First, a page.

Palliative care in hospitals linked to decrease in use of ICU; treatment intensity

January 08, 2020

A new study at Columbia University Mailman School of Public Health found that implementing hospital-based palliative care services in New York State reduces treatment intensity at the end of life for hospitalized patients. Findings are online in JAMA Network Open.

Using a large sample of hospitals with varying characteristics, the researchers analyzed data from 51 hospitals in New York State that either did or did not implement a palliative care program between 2008 and 2014. They examined how the outcomes associated with implementing such a program may differ across different types of hospitals.

Within New York State from 2008 to 2014, 24 hospitals implemented a palliative care program - many of which were teaching and large hospitals - and 27 hospitals reported never having had such a program. Excluded from the analysis were 83 hospitals that consistently offered palliative care for all years and as were rural hospitals and those with less than 100 beds.

During the study period, 73,370 patients who were 18 years or older died during hospitalization, of whom slightly more than half received care in hospitals that implemented palliative care.

Implementation of palliative care was associated with a 10 percent reduction in utilization of an intensive care unit for patients who died during their hospitalization. As ICU use at the end of life has been considered a negative indicator of the quality of care, "implementing palliative care programs may be a way to improve the quality of end-of-life care for some patients who die in the hospital," said May Hua, MD, assistant professor of anesthesiology in epidemiology, and lead author.

Also, an absolute decrease in end-of-life ICU use of just 4 percent would translate to a difference in cost of approximately $265 million per year in the U.S., according to the researchers.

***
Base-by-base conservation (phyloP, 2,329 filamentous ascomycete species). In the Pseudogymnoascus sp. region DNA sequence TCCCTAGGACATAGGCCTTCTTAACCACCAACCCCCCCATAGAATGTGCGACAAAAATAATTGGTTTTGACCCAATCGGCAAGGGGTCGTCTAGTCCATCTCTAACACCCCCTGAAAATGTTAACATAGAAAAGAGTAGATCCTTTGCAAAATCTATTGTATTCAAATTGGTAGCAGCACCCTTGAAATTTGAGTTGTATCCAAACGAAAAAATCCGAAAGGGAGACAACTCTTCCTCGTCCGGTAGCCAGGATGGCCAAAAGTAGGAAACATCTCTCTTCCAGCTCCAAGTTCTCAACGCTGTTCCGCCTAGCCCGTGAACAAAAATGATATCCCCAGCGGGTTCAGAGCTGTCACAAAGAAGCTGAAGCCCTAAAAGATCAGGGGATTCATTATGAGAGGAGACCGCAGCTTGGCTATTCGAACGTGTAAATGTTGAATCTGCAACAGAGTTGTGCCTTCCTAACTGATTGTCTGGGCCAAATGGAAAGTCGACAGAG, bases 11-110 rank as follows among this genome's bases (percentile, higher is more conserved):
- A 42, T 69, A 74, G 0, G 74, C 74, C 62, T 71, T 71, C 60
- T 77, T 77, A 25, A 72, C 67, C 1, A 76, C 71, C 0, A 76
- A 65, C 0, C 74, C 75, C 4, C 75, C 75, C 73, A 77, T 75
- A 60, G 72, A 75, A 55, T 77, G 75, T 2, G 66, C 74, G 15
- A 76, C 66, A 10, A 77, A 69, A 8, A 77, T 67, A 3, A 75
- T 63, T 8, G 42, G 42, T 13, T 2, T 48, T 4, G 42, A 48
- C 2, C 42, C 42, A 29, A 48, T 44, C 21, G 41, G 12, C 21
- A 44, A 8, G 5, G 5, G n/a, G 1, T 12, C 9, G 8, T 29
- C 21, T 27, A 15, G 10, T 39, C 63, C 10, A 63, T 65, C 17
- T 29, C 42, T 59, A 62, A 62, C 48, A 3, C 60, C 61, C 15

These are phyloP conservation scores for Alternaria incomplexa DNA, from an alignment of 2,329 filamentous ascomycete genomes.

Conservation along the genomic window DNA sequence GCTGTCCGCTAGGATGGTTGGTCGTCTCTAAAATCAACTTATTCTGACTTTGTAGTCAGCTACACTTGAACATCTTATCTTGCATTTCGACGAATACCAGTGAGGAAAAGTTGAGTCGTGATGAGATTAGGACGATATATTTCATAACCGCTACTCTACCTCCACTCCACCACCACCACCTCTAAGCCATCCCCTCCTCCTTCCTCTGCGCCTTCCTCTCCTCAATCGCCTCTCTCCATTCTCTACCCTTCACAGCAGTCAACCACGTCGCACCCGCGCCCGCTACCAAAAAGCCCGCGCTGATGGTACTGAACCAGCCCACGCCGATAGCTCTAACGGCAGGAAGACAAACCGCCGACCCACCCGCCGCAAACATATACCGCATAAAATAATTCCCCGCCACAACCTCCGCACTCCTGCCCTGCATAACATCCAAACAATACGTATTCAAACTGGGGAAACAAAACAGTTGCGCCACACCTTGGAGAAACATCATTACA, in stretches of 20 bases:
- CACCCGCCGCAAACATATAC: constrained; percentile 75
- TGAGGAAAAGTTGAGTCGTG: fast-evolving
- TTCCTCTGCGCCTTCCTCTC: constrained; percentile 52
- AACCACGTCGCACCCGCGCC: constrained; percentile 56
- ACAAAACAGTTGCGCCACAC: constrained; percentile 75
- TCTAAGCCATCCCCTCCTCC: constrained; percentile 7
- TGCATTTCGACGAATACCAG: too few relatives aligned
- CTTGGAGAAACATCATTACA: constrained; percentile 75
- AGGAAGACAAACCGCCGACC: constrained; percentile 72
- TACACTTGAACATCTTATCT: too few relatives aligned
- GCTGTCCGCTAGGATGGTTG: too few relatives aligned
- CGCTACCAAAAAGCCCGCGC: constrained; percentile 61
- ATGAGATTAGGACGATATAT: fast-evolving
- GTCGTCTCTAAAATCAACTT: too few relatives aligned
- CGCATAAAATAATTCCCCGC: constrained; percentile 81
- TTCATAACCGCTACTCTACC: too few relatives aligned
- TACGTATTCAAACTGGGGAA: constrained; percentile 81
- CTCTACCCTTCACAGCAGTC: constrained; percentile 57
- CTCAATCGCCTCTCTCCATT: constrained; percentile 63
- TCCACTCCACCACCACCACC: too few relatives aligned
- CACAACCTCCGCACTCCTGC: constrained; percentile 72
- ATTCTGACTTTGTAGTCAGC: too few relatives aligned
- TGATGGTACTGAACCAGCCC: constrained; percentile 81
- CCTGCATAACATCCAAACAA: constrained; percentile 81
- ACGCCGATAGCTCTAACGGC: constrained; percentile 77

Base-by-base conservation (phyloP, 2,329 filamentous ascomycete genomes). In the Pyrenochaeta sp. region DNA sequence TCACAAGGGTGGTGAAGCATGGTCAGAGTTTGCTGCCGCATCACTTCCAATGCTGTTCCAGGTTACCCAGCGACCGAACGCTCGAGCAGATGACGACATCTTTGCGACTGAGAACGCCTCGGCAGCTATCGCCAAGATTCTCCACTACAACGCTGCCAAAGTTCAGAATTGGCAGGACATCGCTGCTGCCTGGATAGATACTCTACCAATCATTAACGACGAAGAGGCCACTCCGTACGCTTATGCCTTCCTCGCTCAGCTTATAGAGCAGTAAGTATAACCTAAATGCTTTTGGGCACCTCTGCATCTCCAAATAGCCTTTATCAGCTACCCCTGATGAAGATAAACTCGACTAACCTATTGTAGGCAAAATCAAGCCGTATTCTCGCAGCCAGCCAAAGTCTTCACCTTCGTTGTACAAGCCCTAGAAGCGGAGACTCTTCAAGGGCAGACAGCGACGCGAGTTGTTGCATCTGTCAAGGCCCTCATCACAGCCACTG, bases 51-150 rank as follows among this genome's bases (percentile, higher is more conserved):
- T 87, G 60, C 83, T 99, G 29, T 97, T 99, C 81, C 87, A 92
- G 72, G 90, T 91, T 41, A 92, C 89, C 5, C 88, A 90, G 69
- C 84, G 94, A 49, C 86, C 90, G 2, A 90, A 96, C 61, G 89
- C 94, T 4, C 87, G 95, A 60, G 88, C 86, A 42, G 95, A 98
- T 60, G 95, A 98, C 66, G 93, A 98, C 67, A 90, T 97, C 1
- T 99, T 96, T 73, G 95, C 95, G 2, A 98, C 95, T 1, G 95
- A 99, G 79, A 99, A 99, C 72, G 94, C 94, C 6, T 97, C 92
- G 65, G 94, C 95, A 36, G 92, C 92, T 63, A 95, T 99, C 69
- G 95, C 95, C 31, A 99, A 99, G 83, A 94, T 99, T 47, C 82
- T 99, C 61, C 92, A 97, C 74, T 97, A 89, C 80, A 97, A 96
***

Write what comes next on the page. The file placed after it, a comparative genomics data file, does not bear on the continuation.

While these findings support the idea that palliative care services can lessen intensity of medical care at the end of life, the authors also caution against equating quality care at the end of life with less intense care. "It may be that the ICU does provide value to patients and families in a manner that is incompletely understood," noted Hua.
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Co-authors are Guohua Li, Columbia Mailman School of Public Health and College of Physicians and Surgeons; Yewei Lu and Xiaoyue Ma, Columbia College of Physicians and Surgeons; Hannah Wunsch, Columbia College of Physicians and Surgeons, Sunnybrook Health Sciences Center and Critical Care Medicine, University of Toronto; and R. Sean Morrison, MD, Icahn School of Medicine at Mount Sinai.

The study was supported by the National Institute on Aging, the American Federation for Aging Research, the National Institutes of Health (R49CE002096), the National Palliative Care Research Center (P30AG028741/AG/NIA ) and the Mount Sinai Older Adult Independence Center.

Columbia University Mailman School of Public Health

Founded in 1922, the Columbia University Mailman School of Public Health pursues an agenda of research, education, and service to address the critical and complex public health issues affecting New Yorkers, the nation and the world. The Columbia Mailman School is the third largest recipient of NIH grants among schools of public health. Its over 450 multi-disciplinary faculty members work in more than 100 countries around the world, addressing such issues as preventing infectious and chronic diseases, environmental health, maternal and child health, health policy, climate change & health, and public health preparedness. It is a leader in public health education with over 1,300 graduate students from more than 40 nations pursuing a variety of master's and doctoral degree programs. The Columbia Mailman School is also home to numerous world-renowned research centers, including ICAP and the Center for Infection and Immunity. For more information, please visit http://www.mailman.columbia.edu.

Columbia University's Mailman School of Public Health

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